As I think can become clear through the majority of my reviews this year, because I read a lot of fantasy, I read a lot of series and trilogies. They believe that this sells better, so it is very rare to pick up a book and have it stand-alone. This means that I always have several series on the go, and I am hardly ever caught up in any of them. I could only read fantasy all this year and still not catch up on all the series I want to read. Frankly, more often than not, if I really like a series or trilogy the last book will sit on the shelf looking all pretty until I am reading to say good-bye to the characters properly. I hate to rush it because you can revisit, but you will never have that first read moment again. So, the last book is often the saddest moment for me, especially if I am really enjoying the experience.
Yesterday, I finished off what has quickly become one of my favourite young adult trilogies, and I had a real battle. Sometimes I wanted to fly through it to see what was going to happen next, and other times I just put it down because once I reached the end, there would be no more. One of the more interesting things about waiting for the final book in a series is that you get to think about what could happen next, and then you find yourself writing some of the scenes that you would like to see in your head. I really hope I am not the only one that does that! Yesterday saw the conclusion of Libba Bray's Gemma Doyle trilogy. There are other young adult books that I have enjoyed, but from the moment that I sat down with A Great and Terrible Beauty last year, I knew it was love. I loved all three books in this trilogy, which rarely happens for me. When it does, you know I am even sadder to see it end, because writing a strong second book in a trilogy is really hard to do. So, I was very sad to close the pages on The Sweet Far Thing.
IT HAS BEEN A YEAR OF CHANGE since Gemma Doyle arrived at the foreboding Spence Academy. Her mother murdered, her father aThe biggest problem with gulping down this book was that even if she were to write something else, I am going to have to wait two years to see what it is! It was a chunkster, coming in at about 800 pages. I had intended to read short books, where I was so close to my goal of reading 200 books, but when I picked this book up, I knew I was going to have to read it. I had been waiting a year to see what was going to happen next, so I just had to know. Did everything happen as I thought it would? Not exactly, but I still enjoyed the read. There were a couple things that I had wished would play out differently, that is for sure. Part of me is still wondering if I liked the ending, because it did not end like I was hoping it would end, but at the same time the ending did not surprise me. It was not a terrible ending, just not what I wanted. So, I suppose I should stop whinning and just accept it.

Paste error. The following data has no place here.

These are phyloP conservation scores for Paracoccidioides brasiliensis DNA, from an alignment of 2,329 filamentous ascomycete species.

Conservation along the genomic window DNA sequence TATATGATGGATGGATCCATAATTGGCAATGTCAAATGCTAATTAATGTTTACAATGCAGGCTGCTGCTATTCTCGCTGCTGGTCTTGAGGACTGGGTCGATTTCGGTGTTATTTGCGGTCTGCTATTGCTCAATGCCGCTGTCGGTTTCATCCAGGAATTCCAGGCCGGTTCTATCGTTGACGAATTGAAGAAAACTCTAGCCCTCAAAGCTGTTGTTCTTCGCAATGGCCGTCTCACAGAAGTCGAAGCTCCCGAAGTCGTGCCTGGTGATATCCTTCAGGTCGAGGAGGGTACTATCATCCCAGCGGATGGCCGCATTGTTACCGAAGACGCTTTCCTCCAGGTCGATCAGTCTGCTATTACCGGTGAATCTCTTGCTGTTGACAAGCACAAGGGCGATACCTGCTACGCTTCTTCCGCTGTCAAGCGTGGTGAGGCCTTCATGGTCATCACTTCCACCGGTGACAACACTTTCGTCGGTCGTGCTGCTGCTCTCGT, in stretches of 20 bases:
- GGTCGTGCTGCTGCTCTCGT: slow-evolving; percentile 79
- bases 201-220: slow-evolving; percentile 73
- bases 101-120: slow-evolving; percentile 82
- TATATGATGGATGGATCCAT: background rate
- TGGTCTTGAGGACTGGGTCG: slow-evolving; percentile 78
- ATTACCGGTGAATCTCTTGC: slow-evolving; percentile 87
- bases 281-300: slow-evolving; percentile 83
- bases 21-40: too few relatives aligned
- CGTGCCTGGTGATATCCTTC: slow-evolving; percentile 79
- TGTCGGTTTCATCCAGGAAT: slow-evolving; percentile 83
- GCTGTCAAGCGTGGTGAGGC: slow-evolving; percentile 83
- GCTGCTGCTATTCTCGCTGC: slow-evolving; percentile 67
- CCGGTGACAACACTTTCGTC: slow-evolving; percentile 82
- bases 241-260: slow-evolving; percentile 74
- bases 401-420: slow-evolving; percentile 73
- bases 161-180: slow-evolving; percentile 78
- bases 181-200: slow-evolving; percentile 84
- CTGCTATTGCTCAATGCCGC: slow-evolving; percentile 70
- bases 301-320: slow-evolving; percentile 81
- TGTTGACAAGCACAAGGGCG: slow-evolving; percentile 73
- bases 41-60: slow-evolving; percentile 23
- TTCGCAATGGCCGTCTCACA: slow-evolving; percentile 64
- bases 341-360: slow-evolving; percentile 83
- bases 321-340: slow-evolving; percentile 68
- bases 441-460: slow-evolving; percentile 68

laudanum addict, Gemma has relied on an unsuspected strength and has discovered an ability to travel to an enchanted world called the realms, where dark magic runs wild. Despite certain peril, Gemma has bound the magic to herself and forged unlikely new alliances. Now, as Gemma approaches her London debut, the time has come to test these bonds.
The Order - the mysterious group her mother was once part of - is grappling for control of the realms, as is the Rakshana. Spence's burned East Wing is being rebuilt, but why now? Gemma and her friends see Pippa, but she is not the same. And their friendship faces its gravest trial as Gemma must decide once and for all what role she is meant for.
This book follows Gemma Doyle in her last year at Spence Academy. The years have been rough for her since arriving there about a year ago. Her mother died, and it was her wish that if something happened to her, Gemma would be sent to Spence. This did not put a cheerful frame on the events that occurred for her. She did make friends, though. The headstrong Felicity, the meek and quiet Anne, and the lovely Pippa. To these girls, Gemma opened up a whole new world that had previously been closed to them and showed them that their dreams were possible. This book is sort of a coming of age tale, but, more importantly, it is about a young girl battling the forces of evil. Gemma can be a bit annoying at times. Her age and immaturity make appearances throughout the novel, but then it is hard to say what people will do when they are faced with something unusual like magical powers.
I think this book does a very good job tidying up the loose ends. You see more from characters than you have in previous books. Some of this might even surprise you. I found the book a page-turner for the most part, probably because I really liked the trilogy and I was really curious how Bray was going to end it. There was also probably a tiny hope that she would leave it open for a fourth book, but while I think there could be another one, I do not think there is a plan for another. Characters from the other two books will reappear. There are actually very few new characters in this novel. Bray is very good about closing everything up, even little storylines that could have got lost in the larger ones. Overall, I think she did a fantastic job and for the moment, this is my favourite young adult trilogy.
You should read it!